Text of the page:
Senate

McConnell says he didn’t think Biden’s announcement to nominate Black woman to SCOTUS was ‘inappropriate’

Senate Minority Leader Mitch McConnell (R-Ky.) said on Tuesday that he did not believe that President Biden’s promise to nominate a Black woman to the Supreme Court was “inappropriate.”

“I heard a couple of people say they thought it was inappropriate for the president to announce he was going to put an African American woman on the court. Honestly, I did not think that was inappropriate,” the Kentucky Republican said during a Lexington Commerce event in Kentucky.

“President Reagan promised to put a woman on the Supreme Court, Sandra Day O’Connor. President Trump promised to put a woman on the Supreme Court when Justice Ruth Bader Ginsburg passed away, so I’m not complaining about that.”

But McConnell vowed that the president’s nominee to the high court would be treated better than Brett Kavanaugh was during his Supreme Court nomination process, which was mired by sexual misconduct allegations from several women. Kavanaugh, however, has denied the allegations made against him.

“I think one thing I can promise you, for sure, if you remember the Brett Kavanaugh confirmation, that this confirmation will not occur like that. I think we believe the Supreme Court nominee ought to be respectfully treated, thoroughly vetted and then voted upon,” McConnell said.

McConnell’s remarks come as several Republican senators criticized the president following his announcement that he intended to nominate a Black woman to the Supreme Court.

Sen. Susan Collins (R-Maine) said late last month during ABC’s “This Week” that she would “welcome the appointment of a Black female to the court” but said that because he had made this pledge as a candidate, “that helped politicize the entire nomination process.”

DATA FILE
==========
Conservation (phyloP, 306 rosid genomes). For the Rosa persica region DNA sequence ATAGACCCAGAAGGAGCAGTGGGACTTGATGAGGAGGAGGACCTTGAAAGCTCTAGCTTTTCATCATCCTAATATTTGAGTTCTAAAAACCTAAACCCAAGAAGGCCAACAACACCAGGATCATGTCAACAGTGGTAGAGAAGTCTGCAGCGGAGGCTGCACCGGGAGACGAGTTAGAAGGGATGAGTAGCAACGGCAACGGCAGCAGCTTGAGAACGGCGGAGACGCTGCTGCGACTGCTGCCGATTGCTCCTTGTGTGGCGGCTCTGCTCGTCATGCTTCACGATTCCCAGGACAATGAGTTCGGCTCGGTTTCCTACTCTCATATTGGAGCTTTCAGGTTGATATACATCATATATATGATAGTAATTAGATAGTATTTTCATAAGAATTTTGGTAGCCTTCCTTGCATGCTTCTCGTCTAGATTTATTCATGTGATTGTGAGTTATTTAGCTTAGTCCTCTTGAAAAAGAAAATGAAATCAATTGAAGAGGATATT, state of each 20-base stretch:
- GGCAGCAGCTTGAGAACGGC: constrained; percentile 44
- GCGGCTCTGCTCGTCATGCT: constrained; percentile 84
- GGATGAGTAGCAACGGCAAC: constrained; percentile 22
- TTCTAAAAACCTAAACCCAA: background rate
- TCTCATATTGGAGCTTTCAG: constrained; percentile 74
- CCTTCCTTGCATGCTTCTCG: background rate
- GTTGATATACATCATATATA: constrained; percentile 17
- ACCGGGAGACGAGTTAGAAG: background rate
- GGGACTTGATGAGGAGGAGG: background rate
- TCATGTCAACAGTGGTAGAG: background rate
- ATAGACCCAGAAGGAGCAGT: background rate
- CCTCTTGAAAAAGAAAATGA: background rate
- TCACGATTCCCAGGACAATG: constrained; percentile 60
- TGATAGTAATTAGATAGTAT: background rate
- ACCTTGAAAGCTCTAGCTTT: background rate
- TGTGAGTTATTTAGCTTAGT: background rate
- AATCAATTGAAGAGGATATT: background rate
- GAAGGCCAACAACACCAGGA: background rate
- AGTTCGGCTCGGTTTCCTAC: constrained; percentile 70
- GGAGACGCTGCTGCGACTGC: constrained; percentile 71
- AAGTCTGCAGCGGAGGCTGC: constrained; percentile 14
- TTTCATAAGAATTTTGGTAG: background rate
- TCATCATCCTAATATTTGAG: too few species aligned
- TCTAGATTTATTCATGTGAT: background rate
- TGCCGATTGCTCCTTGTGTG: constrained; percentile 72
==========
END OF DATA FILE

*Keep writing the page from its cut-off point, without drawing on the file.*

Sen. Ted Cruz (R-Texas) called it “offensive.”

“The fact that he’s willing to make a promise at the outset, that it must be a Black woman, I gotta say that’s offensive. You know, you know Black women are what, 6 percent of the U.S. population? He’s saying to 94 percent of Americans, ‘I don’t give a damn about you, you are ineligible,’” Cruz said on an episode of his podcast, “Verdict.”

However, some Republicans have pushed back against the criticism of Biden’s pledge to nominate a Black woman. Sen. Lindsey Graham (R-S.C.) argued that the move to nominate a Black female to the court was not affirmative action.

“Put me in the camp of making sure the court and other institutions look like America. You know, we make a real effort as Republicans to recruit women and people of color to make the party look more like America,” Graham said on CBS’s “Face the Nation” late last month.

Tags Black women Brett Kavanaugh Brett Kavanaugh Supreme Court nomination Donald Trump Joe Biden Lindsey Graham Mitch McConnell Ruth Bader Ginsburg SCOTUS Supreme Court of the United States Susan Collins Ted Cruz
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